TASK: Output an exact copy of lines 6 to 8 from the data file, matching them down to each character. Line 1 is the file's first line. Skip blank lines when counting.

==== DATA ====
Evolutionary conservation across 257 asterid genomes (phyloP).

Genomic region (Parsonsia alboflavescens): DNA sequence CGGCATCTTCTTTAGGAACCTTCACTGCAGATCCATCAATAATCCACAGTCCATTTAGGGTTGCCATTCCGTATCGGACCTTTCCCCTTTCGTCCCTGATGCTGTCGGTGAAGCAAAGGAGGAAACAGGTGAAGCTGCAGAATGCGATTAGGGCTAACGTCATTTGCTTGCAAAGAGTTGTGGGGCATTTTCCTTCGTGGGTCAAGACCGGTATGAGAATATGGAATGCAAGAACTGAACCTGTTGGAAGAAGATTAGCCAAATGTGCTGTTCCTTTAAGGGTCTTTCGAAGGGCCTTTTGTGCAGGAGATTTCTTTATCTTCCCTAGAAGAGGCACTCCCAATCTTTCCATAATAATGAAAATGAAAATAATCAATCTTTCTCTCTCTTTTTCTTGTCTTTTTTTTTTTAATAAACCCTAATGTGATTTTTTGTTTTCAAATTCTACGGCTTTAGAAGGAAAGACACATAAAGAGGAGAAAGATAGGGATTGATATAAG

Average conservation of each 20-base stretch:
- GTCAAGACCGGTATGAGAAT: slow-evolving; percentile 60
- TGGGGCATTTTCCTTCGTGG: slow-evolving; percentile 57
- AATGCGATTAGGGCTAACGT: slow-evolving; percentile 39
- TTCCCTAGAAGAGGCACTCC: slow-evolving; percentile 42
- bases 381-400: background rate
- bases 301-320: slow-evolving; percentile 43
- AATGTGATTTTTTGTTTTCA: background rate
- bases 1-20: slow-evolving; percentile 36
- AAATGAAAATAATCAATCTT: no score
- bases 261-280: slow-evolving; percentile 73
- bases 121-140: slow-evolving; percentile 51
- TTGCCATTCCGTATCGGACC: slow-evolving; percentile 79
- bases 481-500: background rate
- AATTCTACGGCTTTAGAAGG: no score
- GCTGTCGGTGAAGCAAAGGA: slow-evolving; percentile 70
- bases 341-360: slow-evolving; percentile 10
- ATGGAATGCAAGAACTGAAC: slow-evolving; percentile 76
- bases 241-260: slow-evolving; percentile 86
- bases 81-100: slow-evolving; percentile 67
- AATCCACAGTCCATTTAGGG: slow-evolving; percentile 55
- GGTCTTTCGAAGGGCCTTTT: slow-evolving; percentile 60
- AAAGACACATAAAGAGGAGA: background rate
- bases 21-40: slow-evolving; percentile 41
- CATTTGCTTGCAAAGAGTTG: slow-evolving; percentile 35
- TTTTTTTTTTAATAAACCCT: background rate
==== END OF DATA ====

- AATGCGATTAGGGCTAACGT: slow-evolving; percentile 39
- TTCCCTAGAAGAGGCACTCC: slow-evolving; percentile 42
- bases 381-400: background rate